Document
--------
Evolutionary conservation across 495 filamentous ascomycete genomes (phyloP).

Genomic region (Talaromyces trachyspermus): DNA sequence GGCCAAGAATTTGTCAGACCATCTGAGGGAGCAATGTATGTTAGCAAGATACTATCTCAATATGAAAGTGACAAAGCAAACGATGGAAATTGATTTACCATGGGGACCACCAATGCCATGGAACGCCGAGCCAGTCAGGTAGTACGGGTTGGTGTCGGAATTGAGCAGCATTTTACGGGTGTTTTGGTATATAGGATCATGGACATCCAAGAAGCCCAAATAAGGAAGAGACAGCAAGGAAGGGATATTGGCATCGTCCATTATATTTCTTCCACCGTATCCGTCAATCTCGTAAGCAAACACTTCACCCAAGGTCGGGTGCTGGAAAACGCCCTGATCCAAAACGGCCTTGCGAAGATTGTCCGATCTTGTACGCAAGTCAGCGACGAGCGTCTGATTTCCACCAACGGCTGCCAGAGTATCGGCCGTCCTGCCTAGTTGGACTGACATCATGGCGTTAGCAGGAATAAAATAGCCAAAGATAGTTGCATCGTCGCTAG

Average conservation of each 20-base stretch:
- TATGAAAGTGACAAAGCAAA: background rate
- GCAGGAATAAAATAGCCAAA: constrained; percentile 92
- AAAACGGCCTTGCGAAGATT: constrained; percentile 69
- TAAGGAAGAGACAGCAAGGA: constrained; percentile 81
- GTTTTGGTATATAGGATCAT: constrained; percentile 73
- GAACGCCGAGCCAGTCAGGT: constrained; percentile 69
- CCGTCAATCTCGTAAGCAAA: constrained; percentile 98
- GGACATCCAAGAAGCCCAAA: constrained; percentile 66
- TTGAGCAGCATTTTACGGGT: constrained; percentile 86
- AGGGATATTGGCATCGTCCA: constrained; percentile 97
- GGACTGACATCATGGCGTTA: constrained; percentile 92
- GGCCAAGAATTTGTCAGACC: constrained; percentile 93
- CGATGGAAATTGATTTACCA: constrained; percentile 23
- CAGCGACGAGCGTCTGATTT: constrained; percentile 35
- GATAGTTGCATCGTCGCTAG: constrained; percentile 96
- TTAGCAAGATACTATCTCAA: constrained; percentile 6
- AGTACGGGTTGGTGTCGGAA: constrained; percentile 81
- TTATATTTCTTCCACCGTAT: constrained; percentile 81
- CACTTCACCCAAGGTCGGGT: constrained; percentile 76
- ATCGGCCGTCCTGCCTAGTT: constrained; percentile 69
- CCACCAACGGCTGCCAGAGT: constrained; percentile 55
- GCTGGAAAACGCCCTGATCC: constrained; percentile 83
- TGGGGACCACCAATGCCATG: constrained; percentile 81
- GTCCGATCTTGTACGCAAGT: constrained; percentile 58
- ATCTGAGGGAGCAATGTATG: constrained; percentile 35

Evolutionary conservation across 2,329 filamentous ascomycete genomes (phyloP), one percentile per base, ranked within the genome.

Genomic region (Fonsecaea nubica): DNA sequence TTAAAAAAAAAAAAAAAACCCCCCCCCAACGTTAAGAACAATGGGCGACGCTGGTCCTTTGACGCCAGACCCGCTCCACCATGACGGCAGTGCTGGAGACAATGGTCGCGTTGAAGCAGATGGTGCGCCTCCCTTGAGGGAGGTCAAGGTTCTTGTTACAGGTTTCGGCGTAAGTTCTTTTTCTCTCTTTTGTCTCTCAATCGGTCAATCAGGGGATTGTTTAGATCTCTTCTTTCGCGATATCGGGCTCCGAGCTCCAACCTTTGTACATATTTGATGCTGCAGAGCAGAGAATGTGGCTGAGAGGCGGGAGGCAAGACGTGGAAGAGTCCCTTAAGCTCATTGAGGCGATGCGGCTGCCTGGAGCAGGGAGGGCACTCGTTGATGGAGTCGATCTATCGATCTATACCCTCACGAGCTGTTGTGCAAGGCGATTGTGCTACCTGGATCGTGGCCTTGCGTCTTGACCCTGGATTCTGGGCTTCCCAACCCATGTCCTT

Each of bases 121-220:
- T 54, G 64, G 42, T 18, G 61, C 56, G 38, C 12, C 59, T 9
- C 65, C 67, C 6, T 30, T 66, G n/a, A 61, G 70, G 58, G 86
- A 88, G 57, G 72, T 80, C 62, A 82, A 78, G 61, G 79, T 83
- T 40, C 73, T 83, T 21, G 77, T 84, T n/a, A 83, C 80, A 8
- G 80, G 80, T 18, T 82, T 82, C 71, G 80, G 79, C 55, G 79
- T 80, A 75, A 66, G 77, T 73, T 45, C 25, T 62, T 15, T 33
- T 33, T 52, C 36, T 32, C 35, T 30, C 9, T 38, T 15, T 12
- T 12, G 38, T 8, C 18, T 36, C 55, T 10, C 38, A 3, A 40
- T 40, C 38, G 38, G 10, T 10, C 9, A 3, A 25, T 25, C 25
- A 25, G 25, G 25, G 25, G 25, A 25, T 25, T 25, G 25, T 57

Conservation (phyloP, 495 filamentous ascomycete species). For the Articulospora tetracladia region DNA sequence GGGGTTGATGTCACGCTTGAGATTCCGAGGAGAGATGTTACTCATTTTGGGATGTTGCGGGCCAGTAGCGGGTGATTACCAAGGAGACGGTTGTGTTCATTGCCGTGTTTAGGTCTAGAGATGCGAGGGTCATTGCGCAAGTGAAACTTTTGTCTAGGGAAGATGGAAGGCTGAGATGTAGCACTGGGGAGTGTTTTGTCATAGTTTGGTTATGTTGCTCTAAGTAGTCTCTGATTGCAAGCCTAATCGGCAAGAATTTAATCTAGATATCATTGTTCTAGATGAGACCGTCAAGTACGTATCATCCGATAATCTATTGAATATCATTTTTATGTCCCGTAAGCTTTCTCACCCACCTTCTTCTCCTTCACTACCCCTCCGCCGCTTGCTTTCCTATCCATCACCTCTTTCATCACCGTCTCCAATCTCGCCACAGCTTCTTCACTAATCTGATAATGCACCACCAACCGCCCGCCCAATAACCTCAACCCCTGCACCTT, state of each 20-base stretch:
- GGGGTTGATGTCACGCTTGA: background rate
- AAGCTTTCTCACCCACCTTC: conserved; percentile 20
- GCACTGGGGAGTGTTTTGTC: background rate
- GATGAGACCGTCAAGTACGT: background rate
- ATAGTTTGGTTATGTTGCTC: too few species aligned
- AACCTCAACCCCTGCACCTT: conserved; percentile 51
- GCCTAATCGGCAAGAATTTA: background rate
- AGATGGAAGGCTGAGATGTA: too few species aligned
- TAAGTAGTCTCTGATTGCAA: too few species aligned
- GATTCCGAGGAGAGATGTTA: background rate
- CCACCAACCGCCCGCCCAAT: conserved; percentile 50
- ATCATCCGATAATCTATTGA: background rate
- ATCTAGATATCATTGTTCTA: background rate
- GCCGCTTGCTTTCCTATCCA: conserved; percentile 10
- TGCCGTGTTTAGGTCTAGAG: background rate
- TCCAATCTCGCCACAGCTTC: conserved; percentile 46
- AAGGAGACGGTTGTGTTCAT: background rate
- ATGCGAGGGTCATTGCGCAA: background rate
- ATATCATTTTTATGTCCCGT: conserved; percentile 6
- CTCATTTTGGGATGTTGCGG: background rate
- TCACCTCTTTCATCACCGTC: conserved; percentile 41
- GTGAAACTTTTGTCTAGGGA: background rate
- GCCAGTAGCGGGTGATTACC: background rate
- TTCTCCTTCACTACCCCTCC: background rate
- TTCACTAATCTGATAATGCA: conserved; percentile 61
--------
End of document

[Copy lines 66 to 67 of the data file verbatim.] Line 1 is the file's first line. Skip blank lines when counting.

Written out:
- TTCTCCTTCACTACCCCTCC: background rate
- TTCACTAATCTGATAATGCA: conserved; percentile 61